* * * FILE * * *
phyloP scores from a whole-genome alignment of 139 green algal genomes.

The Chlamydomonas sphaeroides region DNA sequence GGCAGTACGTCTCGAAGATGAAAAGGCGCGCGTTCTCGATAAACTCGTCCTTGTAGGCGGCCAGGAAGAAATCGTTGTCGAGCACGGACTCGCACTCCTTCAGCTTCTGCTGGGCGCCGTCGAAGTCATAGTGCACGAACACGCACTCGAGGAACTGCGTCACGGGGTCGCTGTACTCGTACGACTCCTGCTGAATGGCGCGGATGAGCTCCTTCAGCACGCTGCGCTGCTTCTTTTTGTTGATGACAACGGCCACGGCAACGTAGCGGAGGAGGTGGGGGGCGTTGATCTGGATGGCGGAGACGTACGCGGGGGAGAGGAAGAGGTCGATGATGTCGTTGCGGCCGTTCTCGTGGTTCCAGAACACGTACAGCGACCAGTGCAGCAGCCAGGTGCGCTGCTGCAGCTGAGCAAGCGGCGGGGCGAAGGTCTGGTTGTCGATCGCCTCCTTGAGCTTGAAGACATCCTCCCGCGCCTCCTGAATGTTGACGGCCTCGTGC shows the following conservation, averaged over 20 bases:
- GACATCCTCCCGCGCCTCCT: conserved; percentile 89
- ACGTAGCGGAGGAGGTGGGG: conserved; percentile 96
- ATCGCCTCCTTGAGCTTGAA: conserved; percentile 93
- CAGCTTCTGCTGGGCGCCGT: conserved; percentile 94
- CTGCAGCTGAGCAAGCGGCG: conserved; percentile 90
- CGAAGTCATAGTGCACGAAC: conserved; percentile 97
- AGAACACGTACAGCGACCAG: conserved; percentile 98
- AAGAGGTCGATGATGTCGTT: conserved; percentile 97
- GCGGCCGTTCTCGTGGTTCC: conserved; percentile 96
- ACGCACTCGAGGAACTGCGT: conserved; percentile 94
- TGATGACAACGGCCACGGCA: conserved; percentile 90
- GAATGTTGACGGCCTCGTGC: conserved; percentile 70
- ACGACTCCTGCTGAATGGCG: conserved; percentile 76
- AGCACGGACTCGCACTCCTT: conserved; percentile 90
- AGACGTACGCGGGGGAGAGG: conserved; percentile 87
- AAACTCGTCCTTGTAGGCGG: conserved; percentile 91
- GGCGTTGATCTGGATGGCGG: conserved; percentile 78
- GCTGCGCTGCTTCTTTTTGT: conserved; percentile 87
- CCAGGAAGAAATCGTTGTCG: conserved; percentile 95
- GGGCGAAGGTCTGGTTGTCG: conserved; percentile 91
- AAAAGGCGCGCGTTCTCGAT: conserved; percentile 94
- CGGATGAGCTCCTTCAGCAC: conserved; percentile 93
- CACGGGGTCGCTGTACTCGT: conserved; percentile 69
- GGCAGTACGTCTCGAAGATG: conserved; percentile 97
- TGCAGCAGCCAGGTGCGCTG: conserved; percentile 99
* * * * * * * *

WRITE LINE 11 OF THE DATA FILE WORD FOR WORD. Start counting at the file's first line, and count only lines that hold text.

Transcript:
- GCGGCCGTTCTCGTGGTTCC: conserved; percentile 96